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New Zealand No Match for U.S.

TIMES STAFF WRITER

When she was in her early teens, growing up in Los Altos, Calif., Lorraine Ming Fair had one player she idolized.

“When I was younger, I went to a clinic and Michelle Akers was there,” Fair said. “She had this poster of her wrapped in an American flag, and she signed it for me and I had it, like, up in my room and stuff.

“But she wasn’t the only one. She just happened to be at the clinic. It was all the girls.”

Ah, yes, all the girls. That would be the 1991 women’s world champions, later to become 1996 Olympic gold medalists. The U.S. national team, in fact. Akers included.

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Today, they are no longer girls. But then neither is their former fan. Better known simply as Lorrie Fair, the 20-year-old defender is one of the most promising newcomers on the national team.

Saturday, in front of 46,037 at RFK Stadium, she showed why, scoring her first international goal as the United States trounced New Zealand, 5-0, and extended its winning streak to nine.

The goal came in the 54th minute, not long after Akers had been taken out of the game after being struck on the side of the jaw by an errant punch from New Zealand goalkeeper Rachel Howard as both went for the ball.

It was a long day down at Howard’s end, and the Kiwi keeper already had conceded three first-half goals by the time Fair scored hers.

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The North Carolina junior received a perfect pass from Debbie Keller, a “birthday ball,” she called it. Her first-time shot from about 15 yards was well struck and on target. “It is little bit weird that I scored,” said Fair, whose twin sister, Ronnie, a Stanford junior, also has played for the United States. “Usually, I hit them high or wide.”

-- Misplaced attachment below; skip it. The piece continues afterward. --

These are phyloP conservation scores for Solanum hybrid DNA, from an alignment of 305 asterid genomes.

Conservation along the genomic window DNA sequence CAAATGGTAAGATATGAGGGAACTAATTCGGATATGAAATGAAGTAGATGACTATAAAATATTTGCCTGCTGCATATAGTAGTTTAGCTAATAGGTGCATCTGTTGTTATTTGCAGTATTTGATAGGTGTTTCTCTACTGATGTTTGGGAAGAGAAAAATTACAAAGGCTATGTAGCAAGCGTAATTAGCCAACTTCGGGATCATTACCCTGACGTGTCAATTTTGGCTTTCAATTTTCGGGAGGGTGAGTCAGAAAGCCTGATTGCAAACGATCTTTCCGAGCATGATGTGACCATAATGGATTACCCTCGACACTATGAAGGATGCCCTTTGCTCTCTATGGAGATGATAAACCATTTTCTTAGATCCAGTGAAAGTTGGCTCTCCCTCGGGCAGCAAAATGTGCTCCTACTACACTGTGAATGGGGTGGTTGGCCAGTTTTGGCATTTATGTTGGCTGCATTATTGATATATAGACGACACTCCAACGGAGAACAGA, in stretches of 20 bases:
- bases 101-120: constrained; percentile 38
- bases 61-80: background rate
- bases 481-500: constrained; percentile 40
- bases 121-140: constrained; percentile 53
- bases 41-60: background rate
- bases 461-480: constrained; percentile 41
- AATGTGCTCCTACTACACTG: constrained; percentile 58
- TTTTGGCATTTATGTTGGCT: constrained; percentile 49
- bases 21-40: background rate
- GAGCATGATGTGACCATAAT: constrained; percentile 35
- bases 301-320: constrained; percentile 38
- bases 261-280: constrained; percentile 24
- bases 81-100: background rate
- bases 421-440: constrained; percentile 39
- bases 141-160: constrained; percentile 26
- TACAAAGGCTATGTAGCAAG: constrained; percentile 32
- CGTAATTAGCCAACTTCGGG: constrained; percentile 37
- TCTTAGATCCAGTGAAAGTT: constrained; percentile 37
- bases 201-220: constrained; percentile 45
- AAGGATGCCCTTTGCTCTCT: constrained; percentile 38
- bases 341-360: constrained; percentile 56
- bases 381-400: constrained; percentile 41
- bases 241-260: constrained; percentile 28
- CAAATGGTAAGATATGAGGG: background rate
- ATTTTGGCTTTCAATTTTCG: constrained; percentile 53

This shot, though, was neither high nor wide, but handsome. It flashed just inside the left post as Howard dived to save it and came up empty.

Much the same had happened in the early going. Cindy Parlow gave the United States the lead in the 6th minute off a pass from Joy Fawcett. Keller made it 2-0 in the 15th minute off a Tiffeny Milbrett pass, and Keller scored again three minutes later, this time unassisted.

“She had an excellent game. She’s been our leading scorer over the past month,” U.S. Coach Tony DiCicco said of Keller, who earned the start in place of injured Mia Hamm. “But there were a lot of good performances out there. It was fun to watch.”

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Milbrett closed the scoring with a goal in the 77th minute off a pass from Fair. Afterward, Milbrett did a little dance at midfield. For the U.S. women, it’s never too hot to celebrate.

Especially now that the men’s team is heading for France and the women are set to begin the yearlong buildup to their own World Cup, next June 19-July 10 in the United States.

This time, Fair won’t be the teenage fan pinning pictures to her bedroom wall at home. She hopes to be out there on the field, winning a world championship of her own.


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